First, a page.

A separate program she’s involved in is called “Investing Is Worth It.” Students from all over Buenos Aires come to MetLife’s offices to talk with professionals about career goals. Faraoni Manochi explains what the legal department does and what they should look for in a job interview.

She is also taking her own career steps. “A year from now I would like to have a job experience abroad, maybe in the United States or Europe,” she says. For now though, she is happy with her team and is concentrating on getting the best results possible.

Getting to know... Delfina Faraoni ManochiFaraoni Manochi, Delfina

What's your favorite hobby?

I’m more of an indoor person. I would say reading and watching movies.

What are you reading right now?

Actually, an English book by John Steinbeck called The Moon Is Down. It's really interesting.

What's your commute like?

It’s awful. I hate it. We don’t have good public transport system here in Buenos Aires. It’s really bad. I take a subway from my house to work. Actually, I complain, but many people have it a lot worse than I do. For example my boyfriend has to take a bus, a subway, and another bus to get to work. I complain, but I shouldn’t. But here, the subway system is not very good.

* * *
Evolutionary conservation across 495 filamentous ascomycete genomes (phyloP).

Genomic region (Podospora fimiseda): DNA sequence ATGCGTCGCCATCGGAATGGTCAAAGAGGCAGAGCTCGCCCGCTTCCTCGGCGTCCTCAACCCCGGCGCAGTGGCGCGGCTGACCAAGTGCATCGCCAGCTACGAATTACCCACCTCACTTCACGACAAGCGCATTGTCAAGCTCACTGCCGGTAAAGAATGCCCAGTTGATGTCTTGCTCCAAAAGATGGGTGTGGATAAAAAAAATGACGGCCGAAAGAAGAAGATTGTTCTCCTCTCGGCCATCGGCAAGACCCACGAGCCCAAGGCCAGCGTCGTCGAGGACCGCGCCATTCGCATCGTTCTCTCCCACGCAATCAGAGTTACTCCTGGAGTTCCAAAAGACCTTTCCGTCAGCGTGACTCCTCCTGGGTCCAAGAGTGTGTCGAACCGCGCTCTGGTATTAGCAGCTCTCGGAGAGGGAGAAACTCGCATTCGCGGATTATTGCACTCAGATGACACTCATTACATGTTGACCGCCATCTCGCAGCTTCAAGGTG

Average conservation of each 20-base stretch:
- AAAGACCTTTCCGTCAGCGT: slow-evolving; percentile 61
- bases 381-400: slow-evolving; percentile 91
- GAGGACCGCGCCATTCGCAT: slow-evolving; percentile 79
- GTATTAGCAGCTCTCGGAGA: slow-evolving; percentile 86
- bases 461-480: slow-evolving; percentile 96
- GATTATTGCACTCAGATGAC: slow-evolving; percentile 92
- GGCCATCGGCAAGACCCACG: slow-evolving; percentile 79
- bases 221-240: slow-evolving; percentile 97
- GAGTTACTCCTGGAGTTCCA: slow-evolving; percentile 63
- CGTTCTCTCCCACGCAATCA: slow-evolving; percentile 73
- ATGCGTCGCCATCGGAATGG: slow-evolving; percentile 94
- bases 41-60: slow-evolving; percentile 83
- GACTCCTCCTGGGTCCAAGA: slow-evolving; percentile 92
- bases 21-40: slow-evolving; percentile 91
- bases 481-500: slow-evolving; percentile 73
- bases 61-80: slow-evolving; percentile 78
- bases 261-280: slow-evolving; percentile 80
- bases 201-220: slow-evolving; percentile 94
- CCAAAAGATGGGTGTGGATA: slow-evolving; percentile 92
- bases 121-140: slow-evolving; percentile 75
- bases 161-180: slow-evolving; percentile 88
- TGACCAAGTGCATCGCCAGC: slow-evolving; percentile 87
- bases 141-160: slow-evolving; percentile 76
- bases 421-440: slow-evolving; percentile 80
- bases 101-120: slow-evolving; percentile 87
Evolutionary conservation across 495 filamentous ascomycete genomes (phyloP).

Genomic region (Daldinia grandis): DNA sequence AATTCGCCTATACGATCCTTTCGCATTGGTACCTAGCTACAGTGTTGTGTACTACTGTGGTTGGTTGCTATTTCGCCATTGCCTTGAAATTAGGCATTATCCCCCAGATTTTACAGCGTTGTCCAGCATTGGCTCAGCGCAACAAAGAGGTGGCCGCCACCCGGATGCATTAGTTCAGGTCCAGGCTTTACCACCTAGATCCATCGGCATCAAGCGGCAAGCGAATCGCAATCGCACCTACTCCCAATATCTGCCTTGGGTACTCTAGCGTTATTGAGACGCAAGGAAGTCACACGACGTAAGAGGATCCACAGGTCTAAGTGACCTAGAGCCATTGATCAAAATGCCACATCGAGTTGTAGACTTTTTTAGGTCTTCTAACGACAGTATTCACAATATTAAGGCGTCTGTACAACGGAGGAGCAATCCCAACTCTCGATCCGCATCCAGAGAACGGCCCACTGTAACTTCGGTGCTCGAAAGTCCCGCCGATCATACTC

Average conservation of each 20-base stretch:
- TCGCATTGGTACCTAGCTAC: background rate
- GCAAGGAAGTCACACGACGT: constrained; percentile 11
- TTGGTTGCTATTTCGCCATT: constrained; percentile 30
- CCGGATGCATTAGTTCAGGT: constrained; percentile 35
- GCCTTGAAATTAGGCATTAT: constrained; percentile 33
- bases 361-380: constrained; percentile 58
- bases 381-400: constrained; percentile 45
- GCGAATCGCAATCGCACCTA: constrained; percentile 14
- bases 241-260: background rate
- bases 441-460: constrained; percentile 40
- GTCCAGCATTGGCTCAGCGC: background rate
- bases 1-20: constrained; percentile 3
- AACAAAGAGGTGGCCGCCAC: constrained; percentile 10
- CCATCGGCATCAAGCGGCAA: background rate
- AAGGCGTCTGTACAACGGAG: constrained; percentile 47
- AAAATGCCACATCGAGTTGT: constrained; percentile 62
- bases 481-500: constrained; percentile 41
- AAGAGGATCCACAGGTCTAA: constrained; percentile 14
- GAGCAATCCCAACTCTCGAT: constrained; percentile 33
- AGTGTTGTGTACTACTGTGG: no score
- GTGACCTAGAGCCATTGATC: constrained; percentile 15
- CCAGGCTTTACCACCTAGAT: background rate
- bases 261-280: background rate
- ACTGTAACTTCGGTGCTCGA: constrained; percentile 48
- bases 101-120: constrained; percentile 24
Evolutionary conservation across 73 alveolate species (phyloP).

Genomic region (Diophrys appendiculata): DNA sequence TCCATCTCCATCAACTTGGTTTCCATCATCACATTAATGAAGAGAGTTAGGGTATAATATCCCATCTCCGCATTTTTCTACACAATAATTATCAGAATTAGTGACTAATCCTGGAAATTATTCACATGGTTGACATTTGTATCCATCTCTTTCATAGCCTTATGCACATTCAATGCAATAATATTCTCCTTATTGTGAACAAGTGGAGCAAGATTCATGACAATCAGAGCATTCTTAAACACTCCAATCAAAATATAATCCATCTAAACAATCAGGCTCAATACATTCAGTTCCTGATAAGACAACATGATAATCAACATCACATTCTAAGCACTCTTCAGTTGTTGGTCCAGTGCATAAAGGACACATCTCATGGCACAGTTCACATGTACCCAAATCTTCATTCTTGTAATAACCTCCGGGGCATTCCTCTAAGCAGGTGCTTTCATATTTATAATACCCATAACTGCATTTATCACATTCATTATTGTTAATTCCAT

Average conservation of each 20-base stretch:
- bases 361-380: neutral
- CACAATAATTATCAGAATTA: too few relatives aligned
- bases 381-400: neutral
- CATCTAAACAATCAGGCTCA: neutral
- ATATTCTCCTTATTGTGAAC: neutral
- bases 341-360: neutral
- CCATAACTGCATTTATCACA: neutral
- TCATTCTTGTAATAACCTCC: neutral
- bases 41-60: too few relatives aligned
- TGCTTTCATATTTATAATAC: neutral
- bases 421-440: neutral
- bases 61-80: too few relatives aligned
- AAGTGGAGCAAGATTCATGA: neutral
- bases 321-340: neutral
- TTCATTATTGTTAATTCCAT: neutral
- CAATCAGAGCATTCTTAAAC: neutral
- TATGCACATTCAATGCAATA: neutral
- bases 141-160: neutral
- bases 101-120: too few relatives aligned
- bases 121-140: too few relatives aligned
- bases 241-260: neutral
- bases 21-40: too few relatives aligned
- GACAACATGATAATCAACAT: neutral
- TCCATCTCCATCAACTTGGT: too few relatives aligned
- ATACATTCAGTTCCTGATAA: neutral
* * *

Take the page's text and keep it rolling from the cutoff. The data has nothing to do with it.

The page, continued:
What's your favorite food?

That’s a hard one. I would have to say asado, which is like an Argentian variety of BBQ. It’s basically meat on a grill, but not the same type of grill as is used in the States. Well, the meat cuts are different and the amount of time that it’s cooked for, so it’s very different...

About the Author

Josh Shields is an associate editor at the Association of Corporate Counsel.